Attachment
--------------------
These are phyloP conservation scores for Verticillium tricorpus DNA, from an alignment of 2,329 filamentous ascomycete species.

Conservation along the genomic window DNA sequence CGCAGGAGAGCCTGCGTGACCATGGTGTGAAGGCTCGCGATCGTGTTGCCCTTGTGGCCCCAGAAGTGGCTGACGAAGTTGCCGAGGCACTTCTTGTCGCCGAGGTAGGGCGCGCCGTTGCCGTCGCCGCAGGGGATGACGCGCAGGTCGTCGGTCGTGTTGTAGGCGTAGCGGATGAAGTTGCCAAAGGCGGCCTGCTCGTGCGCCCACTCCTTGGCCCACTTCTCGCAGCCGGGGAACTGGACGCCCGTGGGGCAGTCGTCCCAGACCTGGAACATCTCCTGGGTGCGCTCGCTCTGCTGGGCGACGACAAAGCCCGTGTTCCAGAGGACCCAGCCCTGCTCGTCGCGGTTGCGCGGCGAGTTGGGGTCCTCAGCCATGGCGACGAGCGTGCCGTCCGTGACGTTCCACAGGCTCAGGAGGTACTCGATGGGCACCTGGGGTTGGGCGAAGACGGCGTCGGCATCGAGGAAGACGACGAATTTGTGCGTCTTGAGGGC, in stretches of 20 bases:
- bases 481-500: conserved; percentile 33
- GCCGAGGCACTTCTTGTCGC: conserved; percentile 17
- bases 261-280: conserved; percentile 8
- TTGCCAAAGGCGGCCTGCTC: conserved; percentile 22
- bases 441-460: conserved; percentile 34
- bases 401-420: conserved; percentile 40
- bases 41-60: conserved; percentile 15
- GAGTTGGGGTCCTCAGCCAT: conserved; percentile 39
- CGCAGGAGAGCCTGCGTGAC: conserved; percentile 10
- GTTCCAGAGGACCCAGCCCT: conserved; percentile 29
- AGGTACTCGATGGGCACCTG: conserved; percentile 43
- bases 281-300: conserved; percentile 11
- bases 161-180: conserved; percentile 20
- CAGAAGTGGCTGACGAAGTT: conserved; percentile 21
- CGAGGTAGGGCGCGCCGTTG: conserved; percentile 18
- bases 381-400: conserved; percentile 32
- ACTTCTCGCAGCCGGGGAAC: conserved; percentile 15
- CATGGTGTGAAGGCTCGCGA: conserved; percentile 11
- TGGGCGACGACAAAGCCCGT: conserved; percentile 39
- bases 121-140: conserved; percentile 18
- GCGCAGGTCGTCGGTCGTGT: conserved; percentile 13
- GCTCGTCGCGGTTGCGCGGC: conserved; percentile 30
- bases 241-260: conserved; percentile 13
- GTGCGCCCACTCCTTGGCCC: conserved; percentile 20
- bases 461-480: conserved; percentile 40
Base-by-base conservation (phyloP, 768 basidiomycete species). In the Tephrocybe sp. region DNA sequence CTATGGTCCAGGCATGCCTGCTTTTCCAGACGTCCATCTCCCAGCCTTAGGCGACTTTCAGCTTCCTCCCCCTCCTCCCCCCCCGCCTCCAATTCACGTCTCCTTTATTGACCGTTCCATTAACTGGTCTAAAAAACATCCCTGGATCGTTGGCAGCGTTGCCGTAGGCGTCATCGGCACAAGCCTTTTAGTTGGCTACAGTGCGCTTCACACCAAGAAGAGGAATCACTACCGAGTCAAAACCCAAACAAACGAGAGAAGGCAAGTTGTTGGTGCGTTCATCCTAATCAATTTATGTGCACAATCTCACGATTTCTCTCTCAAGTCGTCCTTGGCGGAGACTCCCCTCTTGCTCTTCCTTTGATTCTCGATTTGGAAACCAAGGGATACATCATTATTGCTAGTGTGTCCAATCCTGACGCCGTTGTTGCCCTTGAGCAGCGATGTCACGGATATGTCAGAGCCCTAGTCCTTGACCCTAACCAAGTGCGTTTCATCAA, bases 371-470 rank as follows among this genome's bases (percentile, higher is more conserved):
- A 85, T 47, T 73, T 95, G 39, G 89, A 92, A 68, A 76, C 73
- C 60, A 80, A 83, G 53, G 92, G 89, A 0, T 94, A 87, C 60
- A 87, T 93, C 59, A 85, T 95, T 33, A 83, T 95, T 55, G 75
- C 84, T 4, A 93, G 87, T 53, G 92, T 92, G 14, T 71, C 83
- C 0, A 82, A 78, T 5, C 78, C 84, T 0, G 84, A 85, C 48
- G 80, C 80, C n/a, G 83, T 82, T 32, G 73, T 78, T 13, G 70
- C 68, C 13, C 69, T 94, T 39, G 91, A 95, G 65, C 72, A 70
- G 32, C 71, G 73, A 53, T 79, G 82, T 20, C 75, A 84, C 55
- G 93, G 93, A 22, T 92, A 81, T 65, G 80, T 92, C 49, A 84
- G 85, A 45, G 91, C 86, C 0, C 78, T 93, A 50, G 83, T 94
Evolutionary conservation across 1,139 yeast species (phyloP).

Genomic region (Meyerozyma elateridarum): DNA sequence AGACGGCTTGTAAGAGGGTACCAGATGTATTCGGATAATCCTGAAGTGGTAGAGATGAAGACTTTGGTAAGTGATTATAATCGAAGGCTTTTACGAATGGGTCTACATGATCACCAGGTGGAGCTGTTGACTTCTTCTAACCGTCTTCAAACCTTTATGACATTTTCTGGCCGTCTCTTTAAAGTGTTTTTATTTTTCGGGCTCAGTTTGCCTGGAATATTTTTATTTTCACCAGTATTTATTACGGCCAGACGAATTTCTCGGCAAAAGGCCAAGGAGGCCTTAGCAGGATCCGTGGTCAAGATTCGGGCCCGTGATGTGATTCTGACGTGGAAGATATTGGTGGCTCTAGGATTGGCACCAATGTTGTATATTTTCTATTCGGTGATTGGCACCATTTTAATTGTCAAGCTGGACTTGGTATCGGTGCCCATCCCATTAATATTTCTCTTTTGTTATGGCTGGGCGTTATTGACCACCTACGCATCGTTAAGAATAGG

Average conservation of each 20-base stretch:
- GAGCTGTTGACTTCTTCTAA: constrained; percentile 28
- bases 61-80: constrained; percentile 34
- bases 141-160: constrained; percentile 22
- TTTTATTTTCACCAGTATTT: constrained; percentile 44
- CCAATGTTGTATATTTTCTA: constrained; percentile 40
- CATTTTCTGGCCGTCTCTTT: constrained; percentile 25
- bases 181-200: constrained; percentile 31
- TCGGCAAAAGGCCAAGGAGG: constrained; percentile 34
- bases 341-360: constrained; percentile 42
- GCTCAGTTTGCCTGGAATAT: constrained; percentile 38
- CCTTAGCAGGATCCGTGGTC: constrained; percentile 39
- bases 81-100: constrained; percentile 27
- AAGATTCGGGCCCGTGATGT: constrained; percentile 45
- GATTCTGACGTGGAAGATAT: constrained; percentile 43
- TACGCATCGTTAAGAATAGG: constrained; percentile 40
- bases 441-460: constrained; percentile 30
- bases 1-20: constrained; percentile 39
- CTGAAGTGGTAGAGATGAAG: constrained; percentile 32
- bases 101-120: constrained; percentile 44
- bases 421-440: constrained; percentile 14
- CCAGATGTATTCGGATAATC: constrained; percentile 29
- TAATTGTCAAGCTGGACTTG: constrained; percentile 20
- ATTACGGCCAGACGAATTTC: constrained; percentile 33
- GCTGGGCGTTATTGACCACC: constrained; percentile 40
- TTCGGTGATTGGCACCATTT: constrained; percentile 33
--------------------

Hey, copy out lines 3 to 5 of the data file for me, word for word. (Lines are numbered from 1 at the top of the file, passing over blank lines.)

- bases 481-500: conserved; percentile 33
- GCCGAGGCACTTCTTGTCGC: conserved; percentile 17
- bases 261-280: conserved; percentile 8